CJEU invalidates European Commission’s decision on Safe Harbour

CJEU invalidates European Commission’s decision on Safe Harbour

The Court of Justice of the European Union (“CJEU”) issued yesterday its long-expected Judgment in Schrems vs Data Protection Commissioner, in which the court, largely adopting the opinion of its Advocate General, resolved that the Decision 2000/520 of the European Commission which provides that the Safe-Harbour scheme provides an adequate level of protection and can be used as ground for the transfer of personal data from the EU to US companies participating in the Safe Harbour scheme, is invalid. 

Additionally, the CJEU concluded that a Commission decision finding that a third country provides an adequate level of protection of the personal data transferred does not prevent the national supervisory data protection authorities from examining whether the transfer of personal data to a third country complies with the requirements laid down by the Data Protection Directive.

The judgment was issued following a request for preliminary ruling of the Irish High Court as a result of a previous complaint of Max Schrems, an Austrian citizen, filed with the Irish Data Protection Commissioner against Facebook Ireland. Mr. Schrems complained that the mass transfer of Facebook users’ personal data on servers located in the US is not compliant with EU law, since the Safe Harbour scheme, the basis on which such data transfers were made, does not provide an adequate level of protection, as it is not applicable to US public authorities in the context of their surveillance activities.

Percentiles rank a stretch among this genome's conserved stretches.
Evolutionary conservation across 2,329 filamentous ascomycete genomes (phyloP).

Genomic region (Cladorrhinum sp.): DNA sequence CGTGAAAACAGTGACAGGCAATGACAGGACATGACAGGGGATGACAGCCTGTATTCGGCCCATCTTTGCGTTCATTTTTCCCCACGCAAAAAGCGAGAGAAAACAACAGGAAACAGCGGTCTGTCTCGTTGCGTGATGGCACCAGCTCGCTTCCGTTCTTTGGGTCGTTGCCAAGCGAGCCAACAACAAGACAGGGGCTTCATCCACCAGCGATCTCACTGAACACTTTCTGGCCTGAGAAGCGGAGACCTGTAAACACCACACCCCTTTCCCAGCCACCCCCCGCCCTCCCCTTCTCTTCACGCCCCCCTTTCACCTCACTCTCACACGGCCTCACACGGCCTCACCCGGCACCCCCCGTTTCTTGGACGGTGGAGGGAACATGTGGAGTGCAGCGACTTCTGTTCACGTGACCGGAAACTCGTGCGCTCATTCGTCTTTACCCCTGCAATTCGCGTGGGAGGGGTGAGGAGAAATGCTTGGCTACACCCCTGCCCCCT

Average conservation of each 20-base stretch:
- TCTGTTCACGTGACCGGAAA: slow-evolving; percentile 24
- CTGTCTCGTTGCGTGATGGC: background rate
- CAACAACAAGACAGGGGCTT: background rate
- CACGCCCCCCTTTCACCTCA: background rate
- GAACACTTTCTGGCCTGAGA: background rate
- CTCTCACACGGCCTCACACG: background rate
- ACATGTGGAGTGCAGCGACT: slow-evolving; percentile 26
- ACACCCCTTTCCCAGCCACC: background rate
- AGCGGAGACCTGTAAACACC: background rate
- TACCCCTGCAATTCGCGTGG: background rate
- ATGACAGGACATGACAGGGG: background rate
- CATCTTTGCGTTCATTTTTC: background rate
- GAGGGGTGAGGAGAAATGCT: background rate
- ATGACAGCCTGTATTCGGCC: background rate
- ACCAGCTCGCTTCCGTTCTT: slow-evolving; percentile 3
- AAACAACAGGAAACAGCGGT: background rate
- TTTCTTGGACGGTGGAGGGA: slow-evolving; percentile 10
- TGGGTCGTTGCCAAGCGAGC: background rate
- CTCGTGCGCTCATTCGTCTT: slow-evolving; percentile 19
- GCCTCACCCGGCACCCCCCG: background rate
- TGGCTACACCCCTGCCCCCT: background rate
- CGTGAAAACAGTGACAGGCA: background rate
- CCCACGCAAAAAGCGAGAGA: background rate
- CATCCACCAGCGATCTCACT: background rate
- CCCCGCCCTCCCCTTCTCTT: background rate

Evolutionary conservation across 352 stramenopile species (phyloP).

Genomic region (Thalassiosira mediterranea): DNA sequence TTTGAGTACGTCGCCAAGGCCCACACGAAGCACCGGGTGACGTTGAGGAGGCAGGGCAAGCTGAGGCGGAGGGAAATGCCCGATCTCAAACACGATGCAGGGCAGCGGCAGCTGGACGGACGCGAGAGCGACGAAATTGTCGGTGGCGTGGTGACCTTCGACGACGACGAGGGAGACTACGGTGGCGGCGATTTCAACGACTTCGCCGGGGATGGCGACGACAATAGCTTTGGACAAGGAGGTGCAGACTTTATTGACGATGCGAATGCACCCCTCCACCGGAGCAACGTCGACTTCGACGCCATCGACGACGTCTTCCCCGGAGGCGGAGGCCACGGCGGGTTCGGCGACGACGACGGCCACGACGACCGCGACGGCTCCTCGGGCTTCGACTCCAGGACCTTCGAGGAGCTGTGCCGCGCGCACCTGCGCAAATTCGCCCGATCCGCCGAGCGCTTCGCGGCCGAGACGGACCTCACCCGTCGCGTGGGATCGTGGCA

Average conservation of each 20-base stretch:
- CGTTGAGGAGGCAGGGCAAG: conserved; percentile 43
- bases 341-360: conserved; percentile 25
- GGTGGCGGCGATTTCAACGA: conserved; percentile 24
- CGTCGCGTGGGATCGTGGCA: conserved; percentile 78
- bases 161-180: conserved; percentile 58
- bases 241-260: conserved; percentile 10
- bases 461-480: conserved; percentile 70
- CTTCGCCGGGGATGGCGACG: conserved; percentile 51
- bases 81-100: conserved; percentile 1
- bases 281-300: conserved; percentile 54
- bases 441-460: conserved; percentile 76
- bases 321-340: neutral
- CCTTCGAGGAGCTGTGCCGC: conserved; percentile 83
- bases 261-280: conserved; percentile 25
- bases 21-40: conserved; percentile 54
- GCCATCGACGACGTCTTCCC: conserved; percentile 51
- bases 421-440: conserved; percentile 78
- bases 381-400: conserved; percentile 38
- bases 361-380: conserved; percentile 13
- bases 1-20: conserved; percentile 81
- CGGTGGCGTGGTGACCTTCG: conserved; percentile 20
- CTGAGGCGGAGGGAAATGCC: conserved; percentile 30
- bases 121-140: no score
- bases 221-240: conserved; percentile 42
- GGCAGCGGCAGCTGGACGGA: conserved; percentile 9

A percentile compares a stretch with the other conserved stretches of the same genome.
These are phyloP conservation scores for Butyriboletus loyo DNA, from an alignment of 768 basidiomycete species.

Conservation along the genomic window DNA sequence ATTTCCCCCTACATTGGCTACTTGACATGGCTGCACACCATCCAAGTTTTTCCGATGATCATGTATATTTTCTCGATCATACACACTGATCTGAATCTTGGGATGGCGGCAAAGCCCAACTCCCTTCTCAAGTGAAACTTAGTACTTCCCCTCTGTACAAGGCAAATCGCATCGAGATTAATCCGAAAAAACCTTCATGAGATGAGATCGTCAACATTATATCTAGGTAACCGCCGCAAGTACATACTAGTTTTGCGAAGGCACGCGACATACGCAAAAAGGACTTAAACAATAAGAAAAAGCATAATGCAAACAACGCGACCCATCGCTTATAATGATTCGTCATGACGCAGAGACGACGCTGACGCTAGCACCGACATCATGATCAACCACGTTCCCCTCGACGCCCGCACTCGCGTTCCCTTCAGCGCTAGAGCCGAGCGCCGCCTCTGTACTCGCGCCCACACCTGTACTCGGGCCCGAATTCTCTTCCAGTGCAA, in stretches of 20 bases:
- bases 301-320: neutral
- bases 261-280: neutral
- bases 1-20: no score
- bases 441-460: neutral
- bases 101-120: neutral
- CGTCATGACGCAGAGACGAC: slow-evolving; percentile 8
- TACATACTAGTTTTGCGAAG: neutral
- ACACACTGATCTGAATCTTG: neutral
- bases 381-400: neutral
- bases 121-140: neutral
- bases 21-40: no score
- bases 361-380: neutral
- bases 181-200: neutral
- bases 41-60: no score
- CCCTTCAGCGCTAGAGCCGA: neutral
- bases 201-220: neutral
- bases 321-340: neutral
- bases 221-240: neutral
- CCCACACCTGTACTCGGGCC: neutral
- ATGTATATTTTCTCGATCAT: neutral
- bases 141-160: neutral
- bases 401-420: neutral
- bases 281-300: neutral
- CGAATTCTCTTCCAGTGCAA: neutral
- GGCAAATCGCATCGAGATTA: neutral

The decision is of major importance because it touches on millions of data transfers effected on a daily basis from the EU to US entities and it paves the way for national data protection authorities to judge on an ad hoc basis whether a data transfer effected from the EU to a US entity certified under the Safe Harbour scheme actually provides adequate data protection guarantees. In this respect, there is a possibility that different approaches on this topic will emerge among the various EU data protection authorities creating more favourable places for overseas corporations to base their operations and related forum shopping.

The practice of the Greek Data Protection Authority (“DPA”) up to date was to require only the filing of a notification for data transfers effected from Greek data controllers to Safe-Harbour US-based companies. Following this judgment, there may be a change, not excluding the requirement of prior authorization by the DPA for each data transfer.

Given this uncertainty on the DPA’s reaction to the CJEU judgment, Greek entities which intend to transfer personal data to the US are strongly advised to enter into the EU model clauses that have been recognized by the European Commission. 


For further information, please contact: 
Takis Kakouris at t.kakourisatzeya.com 
Mary Deligianni at m.deligianniatzeya.com